A newly-discovered tyrannosaur that lived 75 million years ago in what is now Montana is offering insights into the facial features and uncanny senses of these fearsome prehistoric beasts. Like modern crocodiles, tyrannosaurs had faces covered with highly sensitive scales that allowed them to sense the slightest changes to their environment—like their next meal trying to avoid detection.
As if tyrannosaurs weren’t formidable and frightening enough, new research published in Scientific Reports shows the surprising degree to which these two-legged predators used hypersensitive snouts to locate prey, protect their young, identify objects, and interact with one another. These findings were made possible by the discovery exquisitely-preserved fossils of a new species of tyrannosaur, Daspletosaurus horneri, and an emerging palaeontologist technique in which prehistoric fossils are compared to the bones of modern animals. Comparative analysis between these new tyrannosaur fossils and other specimens suggests all tyrannosaurs were equipped with a “sixth sense” that’s virtually identical to one utilised by living crocodiles. It’s a potent example of convergent evolution at work.
The first fossilised remains of D. horneri were uncovered in 1992, but the new study, led by Carthage College palaeontologist Thomas Carr, finally names the species, and places the animal firmly within the tyrannosaur family of dinosaurs, a group that includes well over a dozen species that lived during the Late Cretaceous period some 66 to 94 million years ago. Daspletosaurus horneri is named in honour of palaeontologist Jack Horner, and it literally translates to “Horner’s Frightful Lizard.”
Similar to its tyrannosaurid cousins, including Appalachiosaurus, Albertosaurus, Daspletosaurus, and the famous Tyrannosaurus rex, this fearsome apex predator featured a massive skull balanced by an enormous, heavy tail. D. horneri was approximately 7.2 feet (2.2 metres) tall and 29 feet (9 metres) long. As the new research shows, it had small patches of armour-like skin and horns, a highly sensitive snout, and a face covered in large, flat scales.
Importantly, the researchers say that the hypersensitive snout is a feature common to all tyrannosaurs; the new study is the first to identify the “sixth sense” in D. horneri, but the features responsible for the characteristic are found in all tyrannosaurs. Back in 2009, palaeontologists described the facial characteristics of horned dinosaurs (ceratopsids), but this marks the first time that researchers have managed to reconstruct and identify the finer facial details of a tyrannosaur.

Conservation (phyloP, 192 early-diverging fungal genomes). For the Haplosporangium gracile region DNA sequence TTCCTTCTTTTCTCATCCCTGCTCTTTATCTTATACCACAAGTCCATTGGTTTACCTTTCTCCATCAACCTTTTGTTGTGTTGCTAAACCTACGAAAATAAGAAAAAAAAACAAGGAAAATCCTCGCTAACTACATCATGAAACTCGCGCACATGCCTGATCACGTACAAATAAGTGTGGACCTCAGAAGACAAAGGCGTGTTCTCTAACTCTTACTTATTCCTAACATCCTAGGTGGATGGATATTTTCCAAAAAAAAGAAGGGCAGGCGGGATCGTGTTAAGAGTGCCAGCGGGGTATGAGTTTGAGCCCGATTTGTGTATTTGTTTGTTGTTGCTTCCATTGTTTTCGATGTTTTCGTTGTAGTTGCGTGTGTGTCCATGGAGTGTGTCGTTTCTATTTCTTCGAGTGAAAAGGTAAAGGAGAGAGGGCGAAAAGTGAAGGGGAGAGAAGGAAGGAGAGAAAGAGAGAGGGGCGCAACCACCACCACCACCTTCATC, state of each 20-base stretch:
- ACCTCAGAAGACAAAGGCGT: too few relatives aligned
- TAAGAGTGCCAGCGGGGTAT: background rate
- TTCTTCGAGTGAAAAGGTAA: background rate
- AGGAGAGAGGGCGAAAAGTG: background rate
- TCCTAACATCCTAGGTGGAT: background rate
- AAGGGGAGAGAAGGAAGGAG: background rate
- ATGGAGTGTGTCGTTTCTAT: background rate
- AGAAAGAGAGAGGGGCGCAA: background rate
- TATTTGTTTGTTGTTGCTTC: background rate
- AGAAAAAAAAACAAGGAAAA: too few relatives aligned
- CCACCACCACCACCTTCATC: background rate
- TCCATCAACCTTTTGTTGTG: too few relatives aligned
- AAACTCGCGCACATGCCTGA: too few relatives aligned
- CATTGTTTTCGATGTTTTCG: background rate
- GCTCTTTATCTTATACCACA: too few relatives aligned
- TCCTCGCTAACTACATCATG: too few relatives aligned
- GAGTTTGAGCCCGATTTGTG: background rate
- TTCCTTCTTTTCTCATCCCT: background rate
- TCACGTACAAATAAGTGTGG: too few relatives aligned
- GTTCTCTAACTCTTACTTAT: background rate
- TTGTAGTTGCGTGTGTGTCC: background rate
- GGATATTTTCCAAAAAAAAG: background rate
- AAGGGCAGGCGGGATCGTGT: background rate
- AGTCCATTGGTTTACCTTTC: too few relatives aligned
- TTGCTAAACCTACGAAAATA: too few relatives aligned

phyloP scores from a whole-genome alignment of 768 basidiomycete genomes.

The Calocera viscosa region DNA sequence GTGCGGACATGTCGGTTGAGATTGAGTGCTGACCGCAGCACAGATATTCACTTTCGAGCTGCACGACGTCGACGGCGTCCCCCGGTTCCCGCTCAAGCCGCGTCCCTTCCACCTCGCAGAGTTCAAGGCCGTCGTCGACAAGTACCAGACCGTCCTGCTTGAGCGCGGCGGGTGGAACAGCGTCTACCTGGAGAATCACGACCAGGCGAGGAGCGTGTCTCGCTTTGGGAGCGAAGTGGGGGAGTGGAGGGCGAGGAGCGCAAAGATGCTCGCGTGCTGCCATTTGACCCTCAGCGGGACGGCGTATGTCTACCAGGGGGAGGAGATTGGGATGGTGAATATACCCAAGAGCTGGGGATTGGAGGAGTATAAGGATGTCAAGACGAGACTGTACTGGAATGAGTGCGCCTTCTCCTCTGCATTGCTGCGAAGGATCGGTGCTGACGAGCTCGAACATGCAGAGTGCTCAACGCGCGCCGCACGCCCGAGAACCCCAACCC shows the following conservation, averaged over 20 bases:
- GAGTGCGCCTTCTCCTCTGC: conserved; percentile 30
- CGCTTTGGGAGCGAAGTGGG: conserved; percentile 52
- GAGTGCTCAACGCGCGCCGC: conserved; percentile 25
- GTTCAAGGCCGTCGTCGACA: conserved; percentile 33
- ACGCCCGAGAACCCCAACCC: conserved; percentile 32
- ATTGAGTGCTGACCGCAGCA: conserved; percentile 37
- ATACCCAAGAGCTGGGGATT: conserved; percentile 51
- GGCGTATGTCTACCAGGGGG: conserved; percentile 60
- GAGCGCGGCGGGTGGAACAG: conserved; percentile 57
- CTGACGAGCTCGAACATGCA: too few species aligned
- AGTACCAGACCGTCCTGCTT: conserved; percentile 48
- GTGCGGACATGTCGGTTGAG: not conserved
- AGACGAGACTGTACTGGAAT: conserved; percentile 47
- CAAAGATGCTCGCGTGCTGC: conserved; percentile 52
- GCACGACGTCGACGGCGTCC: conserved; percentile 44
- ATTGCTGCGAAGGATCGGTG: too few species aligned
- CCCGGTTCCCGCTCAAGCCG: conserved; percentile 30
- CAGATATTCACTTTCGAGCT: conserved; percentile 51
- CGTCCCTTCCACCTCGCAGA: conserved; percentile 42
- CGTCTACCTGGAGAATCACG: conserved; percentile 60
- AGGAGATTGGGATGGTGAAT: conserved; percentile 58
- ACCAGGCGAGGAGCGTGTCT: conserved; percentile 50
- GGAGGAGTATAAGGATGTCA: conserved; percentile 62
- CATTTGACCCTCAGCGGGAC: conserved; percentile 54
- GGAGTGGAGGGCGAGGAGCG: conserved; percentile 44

To do so, the researchers analysed a set of exquisitely-preserved fossils found in present day Montana, including skulls, jaws, and various bones of both adults and juveniles. By comparing these fossils to modern crocodiles, birds, and mammals, along with earlier studies that matched bone texture with various skin coverings of living animals, the researchers were able to infer the presence and location of arteries and nerves. Of particular importance, the researchers identified the presence of a trigeminal nerve—an important sensory nerve of the face and jaws in many animals, not just tyrannosaurs.
In other animals, the trigeminal nerve has evolved to enable wildly different “sixth senses,” such as the sensing of magnetic fields among birds, electroreception in the platypus bill, the sensitivity of cat whiskers and elephant tusks, and the ability of alligators to sense vibrations through water. In tyrannosaurs, these nerves were embedded in their facial scales, turning their snouts into a kind of radar dish.
“[The] trigeminal is evolutionarily important and worthy of intense scientific attention,” Carr said. “The public does not often consider individual nerves or organ systems as having their own evolutionary history, but our research put attention on the bigger picture of the evolution of the trigeminal nerve and how is is pivotal in providing insight into how archosaurs [a family of animals that includes both crocodylians and dinosaurs] navigated and interacted with the world and each other.”
Crocodiles and dinosaurs diverged from a common ancestor around 230 million years ago. Comparing the sensorial function of a crocodile with a tyrannosaur may seem like a bit of a stretch, given their physical differences and distance on the evolutionary tree, but Carr says their facial anatomy is virtually identical from a functional perspective.
In terms how of D. horneri took advantage of its sixth sense, Carr believes the behaviour of modern-day crocodiles can offer clues.
“Crocs use their hypersensitive snouts in predation (detecting water ripples), social behaviour (snout-to-snout rubbing), assessing nest temperature (arguably the most important in terms of long-term survival of a species), and safely carrying hatchlings,” Carr told Gizmodo. “Given that the sensitive snout is so highly integrated into the day-to-day life of alligators and other crocodylians, there is every reason to suspect the same for tyrannosaurs since they were outfitted with the same equipment.”
Carr says his team’s hypothesis points the way forward for understanding the variety and evolution of dinosaur faces as a whole, including the evolution of beaks. “It is our hope that other scientists extend our type of investigation to the fossil lineages they specialise in, especially along the line to birds, the dinosaurs alive today.”
Another interesting finding of the study is that D. horneri, and all tyrannosaurs for that matter, had no lips, which only seems appropriate. Last year, University of Toronto palaeontologist Robert Reisz ruffled a few dinosaur feathers when he suggested that T-rex had lips, though he presented very little evidence to prove it. Carr says that the tyrannosaurs’ flat scales would have extended over their gums and into the tooth row, just as it does in crocodiles. “Our work,” says Carr, “rejects the lip hypothesis.”